If you find that your business simply isn’t generating the attention that you need it to, you may have fallen into the trap of building a business that doesn’t draw anyone’s attention. Customers won’t know your business exists by virtue of it existing, and customers are also inundated with generic advertisements daily. Your business might easily be lost in the crowd if you haven’t taken steps to stand out.
A business that’s struggling to grow and gain customer attention needs to revisit its pitch, system, and value. What do you think your business is going to do for people? What are your competitors doing? Think about your business pitch, what you do for customers and what makes your business unique in a saturated market.
1. Develop your unique value proposition
Often the biggest problem a new startup has is a lack of originality. There are hundreds of thousands of small businesses in the United States alone, and your business may not offer customers any unique benefits. One entrepreneur, according to Inc contributor Bob Dorf, created a job searching website that had no pitch or appeals to compete against major competitors like Monster. The business was flatlining, with no attention, hits or users.
You can prevent this by preemptively ensuring that any business you plan on launching comes with a creative pitch. Many watch companies, such as Rolex or TAG Heur have used some of the most innovative marketing in business which companies like The Watch Gallery use to their advantage. You need to design a unique value proposition for your business - how can your business help achieve the goals of people you want to customers, and how can it do so in a way that your competitors can’t? You must have a clear focus on your unique value as well - not a disjointed set of vague promises.
2. Figure out who the right customers are
One of the greatest mistakes you can make is trying to design a pitch that’s too general. You need to identify a specific market segment that you’re going to chase - a group of people with shared interests and needs. For example, a general store that opens in a small but popular coastal town knows that its customers will be locals, fishers, and tourists. It knows that its focus will be on shoppers who want to go in the water, which means it needs to ensure that it doesn’t just offer a standard collection of general store goods - it needs more customized products like bait, fishing lines or sunscreen.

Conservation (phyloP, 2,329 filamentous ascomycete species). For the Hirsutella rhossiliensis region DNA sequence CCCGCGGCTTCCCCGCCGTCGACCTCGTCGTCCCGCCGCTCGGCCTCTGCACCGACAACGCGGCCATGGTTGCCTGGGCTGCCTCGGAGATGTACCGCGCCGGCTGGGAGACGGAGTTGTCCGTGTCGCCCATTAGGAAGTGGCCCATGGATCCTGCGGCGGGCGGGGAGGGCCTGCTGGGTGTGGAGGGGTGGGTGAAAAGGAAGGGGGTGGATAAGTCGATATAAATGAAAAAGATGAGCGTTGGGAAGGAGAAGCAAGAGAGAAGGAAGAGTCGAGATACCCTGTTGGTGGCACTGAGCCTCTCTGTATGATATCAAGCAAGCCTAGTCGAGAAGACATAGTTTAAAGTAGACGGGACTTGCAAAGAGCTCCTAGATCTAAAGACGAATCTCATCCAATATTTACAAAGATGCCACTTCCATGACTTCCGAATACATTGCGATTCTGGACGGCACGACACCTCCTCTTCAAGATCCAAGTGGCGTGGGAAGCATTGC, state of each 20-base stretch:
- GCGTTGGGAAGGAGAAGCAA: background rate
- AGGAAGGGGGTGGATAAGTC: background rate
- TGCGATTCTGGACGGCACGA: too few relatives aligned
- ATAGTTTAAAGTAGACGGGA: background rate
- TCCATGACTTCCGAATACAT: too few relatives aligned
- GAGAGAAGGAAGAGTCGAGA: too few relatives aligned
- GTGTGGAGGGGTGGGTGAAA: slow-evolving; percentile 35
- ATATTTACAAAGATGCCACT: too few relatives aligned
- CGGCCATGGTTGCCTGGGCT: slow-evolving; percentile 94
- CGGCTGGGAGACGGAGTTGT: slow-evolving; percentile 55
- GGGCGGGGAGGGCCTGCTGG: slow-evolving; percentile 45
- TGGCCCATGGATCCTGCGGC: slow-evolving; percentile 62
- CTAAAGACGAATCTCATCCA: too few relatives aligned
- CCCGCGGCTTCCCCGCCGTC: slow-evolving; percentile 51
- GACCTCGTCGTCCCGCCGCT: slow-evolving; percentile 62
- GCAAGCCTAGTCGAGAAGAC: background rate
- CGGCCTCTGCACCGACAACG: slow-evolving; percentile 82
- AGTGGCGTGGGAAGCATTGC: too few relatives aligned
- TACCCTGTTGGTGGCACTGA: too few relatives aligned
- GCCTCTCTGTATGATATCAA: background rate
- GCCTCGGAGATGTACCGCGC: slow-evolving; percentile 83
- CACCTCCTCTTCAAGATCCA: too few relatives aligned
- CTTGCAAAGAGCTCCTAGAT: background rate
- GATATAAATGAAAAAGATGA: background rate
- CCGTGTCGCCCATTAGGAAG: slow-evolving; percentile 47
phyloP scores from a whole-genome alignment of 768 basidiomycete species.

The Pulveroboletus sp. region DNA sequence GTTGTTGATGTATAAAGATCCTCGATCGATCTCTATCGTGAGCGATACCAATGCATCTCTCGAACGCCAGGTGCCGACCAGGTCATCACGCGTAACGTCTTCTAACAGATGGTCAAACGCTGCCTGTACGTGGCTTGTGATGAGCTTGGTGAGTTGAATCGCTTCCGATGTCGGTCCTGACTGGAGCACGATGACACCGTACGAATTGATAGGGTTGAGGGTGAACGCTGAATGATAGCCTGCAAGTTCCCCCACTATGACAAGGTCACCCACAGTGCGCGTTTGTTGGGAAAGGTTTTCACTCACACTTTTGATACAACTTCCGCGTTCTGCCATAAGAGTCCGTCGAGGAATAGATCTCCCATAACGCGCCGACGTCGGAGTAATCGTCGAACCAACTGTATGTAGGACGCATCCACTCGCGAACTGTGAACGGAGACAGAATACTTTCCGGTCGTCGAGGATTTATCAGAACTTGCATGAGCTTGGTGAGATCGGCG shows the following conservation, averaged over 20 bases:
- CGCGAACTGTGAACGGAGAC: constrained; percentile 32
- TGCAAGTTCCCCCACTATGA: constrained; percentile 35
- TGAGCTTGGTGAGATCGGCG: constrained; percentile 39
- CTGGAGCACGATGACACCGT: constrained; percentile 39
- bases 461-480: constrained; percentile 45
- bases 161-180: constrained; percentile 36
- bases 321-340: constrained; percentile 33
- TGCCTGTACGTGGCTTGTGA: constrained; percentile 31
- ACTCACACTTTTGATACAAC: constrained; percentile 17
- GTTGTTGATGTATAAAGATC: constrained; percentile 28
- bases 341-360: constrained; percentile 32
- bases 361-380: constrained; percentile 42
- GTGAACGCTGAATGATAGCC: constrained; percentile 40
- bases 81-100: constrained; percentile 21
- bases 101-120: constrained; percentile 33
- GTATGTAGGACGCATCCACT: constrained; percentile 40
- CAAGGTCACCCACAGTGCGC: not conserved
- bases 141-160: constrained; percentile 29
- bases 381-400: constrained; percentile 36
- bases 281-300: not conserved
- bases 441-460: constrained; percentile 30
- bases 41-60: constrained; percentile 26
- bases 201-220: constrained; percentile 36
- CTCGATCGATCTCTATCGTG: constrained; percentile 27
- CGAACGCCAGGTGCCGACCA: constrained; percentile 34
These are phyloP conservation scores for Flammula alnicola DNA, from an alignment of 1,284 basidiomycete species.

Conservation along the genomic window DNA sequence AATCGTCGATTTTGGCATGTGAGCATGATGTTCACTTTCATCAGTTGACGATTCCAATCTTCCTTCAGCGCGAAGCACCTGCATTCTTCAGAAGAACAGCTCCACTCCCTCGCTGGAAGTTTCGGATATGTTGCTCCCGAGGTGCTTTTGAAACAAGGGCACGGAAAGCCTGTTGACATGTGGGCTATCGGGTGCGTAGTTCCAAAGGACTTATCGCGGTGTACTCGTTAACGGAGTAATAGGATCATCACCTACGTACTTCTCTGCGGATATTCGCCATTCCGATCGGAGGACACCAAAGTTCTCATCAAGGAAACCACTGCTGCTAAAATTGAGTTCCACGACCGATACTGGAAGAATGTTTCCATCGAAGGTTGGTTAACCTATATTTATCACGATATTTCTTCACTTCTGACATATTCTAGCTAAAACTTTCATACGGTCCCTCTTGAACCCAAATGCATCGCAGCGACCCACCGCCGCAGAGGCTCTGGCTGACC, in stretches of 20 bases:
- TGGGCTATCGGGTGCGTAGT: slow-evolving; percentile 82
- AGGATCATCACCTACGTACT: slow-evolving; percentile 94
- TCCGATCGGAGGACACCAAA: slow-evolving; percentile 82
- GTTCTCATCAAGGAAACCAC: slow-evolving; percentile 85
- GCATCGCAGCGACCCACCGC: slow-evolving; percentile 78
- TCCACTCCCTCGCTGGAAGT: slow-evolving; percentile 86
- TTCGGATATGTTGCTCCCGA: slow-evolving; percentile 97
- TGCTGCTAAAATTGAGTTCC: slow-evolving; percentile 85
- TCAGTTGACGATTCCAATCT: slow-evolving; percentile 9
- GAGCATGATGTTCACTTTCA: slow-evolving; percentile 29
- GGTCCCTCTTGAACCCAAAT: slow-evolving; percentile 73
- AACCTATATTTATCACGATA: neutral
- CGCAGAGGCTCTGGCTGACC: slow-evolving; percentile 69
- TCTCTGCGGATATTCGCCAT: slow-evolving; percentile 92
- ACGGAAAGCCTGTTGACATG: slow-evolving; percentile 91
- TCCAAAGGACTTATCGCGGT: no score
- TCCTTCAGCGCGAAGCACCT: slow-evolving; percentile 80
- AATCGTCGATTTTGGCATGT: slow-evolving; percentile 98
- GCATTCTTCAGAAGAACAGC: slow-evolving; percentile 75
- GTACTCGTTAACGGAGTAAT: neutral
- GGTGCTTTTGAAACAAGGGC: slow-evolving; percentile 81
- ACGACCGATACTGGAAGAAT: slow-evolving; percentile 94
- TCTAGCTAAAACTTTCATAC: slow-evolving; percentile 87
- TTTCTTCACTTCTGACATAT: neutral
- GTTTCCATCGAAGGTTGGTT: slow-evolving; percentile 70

Your business, similarly, needs a clear target for you to chase. Identify who you want to market your business towards and design your product line, services, and marketing towards that target.
3. Focus on creating customer connections
When you try to reach out to customers, it’s important to humanize your business. This can mean encouraging employees in a brick and mortar store to have genial conversations with customers who walk in, and it can mean a marketing campaign that tries to create a human image for your business.
When business representatives talk to customers, they should be encouraged to inquire about a customer’s personal life, hobbies, interests, and needs. By forming an emotional connection between store and customer, you can help foster brand loyalty that sustains your business in the long term. Brand loyalty results in consistent sales and word-of-mouth advertising, both helpful for growing your business and improving your store reputation.
4. Identify what the customer’s needs are
This conversation gives you both an opportunity to create a connection between the customer and the store, and an opportunity to gauge how your store might be able to fulfill some of the customer’s needs in their personal life. Both on an individual scale and on a large scale, try to create an emotional connection between your customers in order to learn more about what your business can do to satisfy their needs. Developing an open line of communication shows customers that your business is responsive and that it exists to satisfy customer needs. One of the biggest mistakes you can make as an entrepreneur is focusing solely on the product you want to sell. Customers don’t want to satisfy your ego - they want to see their needs met.
When you run a business, you are ultimately trying to serve customers. This means that when you figure out how to market your store, select your product and reach out to customers, you have to keep in mind at all times the following question: what is my business offering that people need and can’t find elsewhere? Once you answer that question, you will attract greater attention.
A social media marketing executive and entrepreneur, Alex has led the marketing divisions of some of the UK's leading advertising and PR firms. He specializes in usng the power of big data and business analysis to deliver actionable metrics.
As head of social media strategy, Alex is directly responsible for the customer experience and long term engagement with the brand. He believes this can only be achieved through a methodical approach to processing customer feedback and conducting A/B testing during all campaigns. This way, the marketing strategy team can grow from one campaign to the next.
Outside business, Alex is a keen videographer and music producer, living and working in Brighton, UK.